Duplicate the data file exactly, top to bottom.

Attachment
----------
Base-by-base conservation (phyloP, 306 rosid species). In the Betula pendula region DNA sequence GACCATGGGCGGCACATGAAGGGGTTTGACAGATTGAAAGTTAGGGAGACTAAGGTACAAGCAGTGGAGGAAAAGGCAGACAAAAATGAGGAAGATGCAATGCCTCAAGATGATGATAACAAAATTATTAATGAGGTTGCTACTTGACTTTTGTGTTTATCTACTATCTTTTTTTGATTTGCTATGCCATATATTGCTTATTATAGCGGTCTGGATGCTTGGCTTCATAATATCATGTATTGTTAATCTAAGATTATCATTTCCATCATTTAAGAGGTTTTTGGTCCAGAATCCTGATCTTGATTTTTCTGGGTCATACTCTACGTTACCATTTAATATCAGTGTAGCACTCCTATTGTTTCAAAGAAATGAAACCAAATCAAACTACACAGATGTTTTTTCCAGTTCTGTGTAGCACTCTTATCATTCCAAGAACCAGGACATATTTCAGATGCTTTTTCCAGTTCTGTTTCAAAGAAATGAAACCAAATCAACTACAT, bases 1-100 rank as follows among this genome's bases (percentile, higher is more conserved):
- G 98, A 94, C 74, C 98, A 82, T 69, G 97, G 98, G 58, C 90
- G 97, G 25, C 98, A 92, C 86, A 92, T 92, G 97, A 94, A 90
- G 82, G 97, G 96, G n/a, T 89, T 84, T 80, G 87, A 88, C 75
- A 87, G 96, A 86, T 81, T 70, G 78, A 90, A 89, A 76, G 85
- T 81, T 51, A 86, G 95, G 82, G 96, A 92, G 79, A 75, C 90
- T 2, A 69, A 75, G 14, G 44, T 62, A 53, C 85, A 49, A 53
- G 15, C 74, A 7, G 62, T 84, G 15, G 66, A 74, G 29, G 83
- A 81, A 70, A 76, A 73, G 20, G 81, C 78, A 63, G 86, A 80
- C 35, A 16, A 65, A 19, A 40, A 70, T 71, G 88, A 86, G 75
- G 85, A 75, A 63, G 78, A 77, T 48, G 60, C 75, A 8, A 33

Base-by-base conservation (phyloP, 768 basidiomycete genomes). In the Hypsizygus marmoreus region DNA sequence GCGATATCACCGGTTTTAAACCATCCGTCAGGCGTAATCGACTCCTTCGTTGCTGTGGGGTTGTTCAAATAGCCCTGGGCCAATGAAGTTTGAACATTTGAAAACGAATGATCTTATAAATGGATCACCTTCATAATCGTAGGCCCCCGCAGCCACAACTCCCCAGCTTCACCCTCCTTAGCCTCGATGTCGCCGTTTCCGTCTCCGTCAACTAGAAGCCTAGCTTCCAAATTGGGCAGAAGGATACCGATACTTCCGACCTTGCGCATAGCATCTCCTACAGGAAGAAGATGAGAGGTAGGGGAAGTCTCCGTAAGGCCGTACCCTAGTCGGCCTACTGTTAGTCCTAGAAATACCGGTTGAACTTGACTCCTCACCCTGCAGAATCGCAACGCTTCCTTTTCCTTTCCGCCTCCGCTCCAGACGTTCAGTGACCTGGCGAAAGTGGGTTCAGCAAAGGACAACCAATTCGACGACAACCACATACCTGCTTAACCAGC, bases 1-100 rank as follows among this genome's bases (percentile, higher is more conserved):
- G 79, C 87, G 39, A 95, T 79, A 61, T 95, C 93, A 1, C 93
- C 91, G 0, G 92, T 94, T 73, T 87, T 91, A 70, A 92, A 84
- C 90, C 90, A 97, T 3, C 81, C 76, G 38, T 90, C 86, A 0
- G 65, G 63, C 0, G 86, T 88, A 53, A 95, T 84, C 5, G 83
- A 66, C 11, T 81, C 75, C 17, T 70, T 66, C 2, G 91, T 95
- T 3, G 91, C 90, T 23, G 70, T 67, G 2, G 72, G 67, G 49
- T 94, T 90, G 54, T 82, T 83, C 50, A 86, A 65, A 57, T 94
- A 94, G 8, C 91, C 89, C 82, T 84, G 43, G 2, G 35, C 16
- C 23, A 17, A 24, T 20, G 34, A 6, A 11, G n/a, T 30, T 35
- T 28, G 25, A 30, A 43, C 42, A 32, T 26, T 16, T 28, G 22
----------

Base-by-base conservation (phyloP, 306 rosid species). In the Betula pendula region DNA sequence GACCATGGGCGGCACATGAAGGGGTTTGACAGATTGAAAGTTAGGGAGACTAAGGTACAAGCAGTGGAGGAAAAGGCAGACAAAAATGAGGAAGATGCAATGCCTCAAGATGATGATAACAAAATTATTAATGAGGTTGCTACTTGACTTTTGTGTTTATCTACTATCTTTTTTTGATTTGCTATGCCATATATTGCTTATTATAGCGGTCTGGATGCTTGGCTTCATAATATCATGTATTGTTAATCTAAGATTATCATTTCCATCATTTAAGAGGTTTTTGGTCCAGAATCCTGATCTTGATTTTTCTGGGTCATACTCTACGTTACCATTTAATATCAGTGTAGCACTCCTATTGTTTCAAAGAAATGAAACCAAATCAAACTACACAGATGTTTTTTCCAGTTCTGTGTAGCACTCTTATCATTCCAAGAACCAGGACATATTTCAGATGCTTTTTCCAGTTCTGTTTCAAAGAAATGAAACCAAATCAACTACAT, bases 1-100 rank as follows among this genome's bases (percentile, higher is more conserved):
- G 98, A 94, C 74, C 98, A 82, T 69, G 97, G 98, G 58, C 90
- G 97, G 25, C 98, A 92, C 86, A 92, T 92, G 97, A 94, A 90
- G 82, G 97, G 96, G n/a, T 89, T 84, T 80, G 87, A 88, C 75
- A 87, G 96, A 86, T 81, T 70, G 78, A 90, A 89, A 76, G 85
- T 81, T 51, A 86, G 95, G 82, G 96, A 92, G 79, A 75, C 90
- T 2, A 69, A 75, G 14, G 44, T 62, A 53, C 85, A 49, A 53
- G 15, C 74, A 7, G 62, T 84, G 15, G 66, A 74, G 29, G 83
- A 81, A 70, A 76, A 73, G 20, G 81, C 78, A 63, G 86, A 80
- C 35, A 16, A 65, A 19, A 40, A 70, T 71, G 88, A 86, G 75
- G 85, A 75, A 63, G 78, A 77, T 48, G 60, C 75, A 8, A 33

Base-by-base conservation (phyloP, 768 basidiomycete genomes). In the Hypsizygus marmoreus region DNA sequence GCGATATCACCGGTTTTAAACCATCCGTCAGGCGTAATCGACTCCTTCGTTGCTGTGGGGTTGTTCAAATAGCCCTGGGCCAATGAAGTTTGAACATTTGAAAACGAATGATCTTATAAATGGATCACCTTCATAATCGTAGGCCCCCGCAGCCACAACTCCCCAGCTTCACCCTCCTTAGCCTCGATGTCGCCGTTTCCGTCTCCGTCAACTAGAAGCCTAGCTTCCAAATTGGGCAGAAGGATACCGATACTTCCGACCTTGCGCATAGCATCTCCTACAGGAAGAAGATGAGAGGTAGGGGAAGTCTCCGTAAGGCCGTACCCTAGTCGGCCTACTGTTAGTCCTAGAAATACCGGTTGAACTTGACTCCTCACCCTGCAGAATCGCAACGCTTCCTTTTCCTTTCCGCCTCCGCTCCAGACGTTCAGTGACCTGGCGAAAGTGGGTTCAGCAAAGGACAACCAATTCGACGACAACCACATACCTGCTTAACCAGC, bases 1-100 rank as follows among this genome's bases (percentile, higher is more conserved):
- G 79, C 87, G 39, A 95, T 79, A 61, T 95, C 93, A 1, C 93
- C 91, G 0, G 92, T 94, T 73, T 87, T 91, A 70, A 92, A 84
- C 90, C 90, A 97, T 3, C 81, C 76, G 38, T 90, C 86, A 0
- G 65, G 63, C 0, G 86, T 88, A 53, A 95, T 84, C 5, G 83
- A 66, C 11, T 81, C 75, C 17, T 70, T 66, C 2, G 91, T 95
- T 3, G 91, C 90, T 23, G 70, T 67, G 2, G 72, G 67, G 49
- T 94, T 90, G 54, T 82, T 83, C 50, A 86, A 65, A 57, T 94
- A 94, G 8, C 91, C 89, C 82, T 84, G 43, G 2, G 35, C 16
- C 23, A 17, A 24, T 20, G 34, A 6, A 11, G n/a, T 30, T 35
- T 28, G 25, A 30, A 43, C 42, A 32, T 26, T 16, T 28, G 22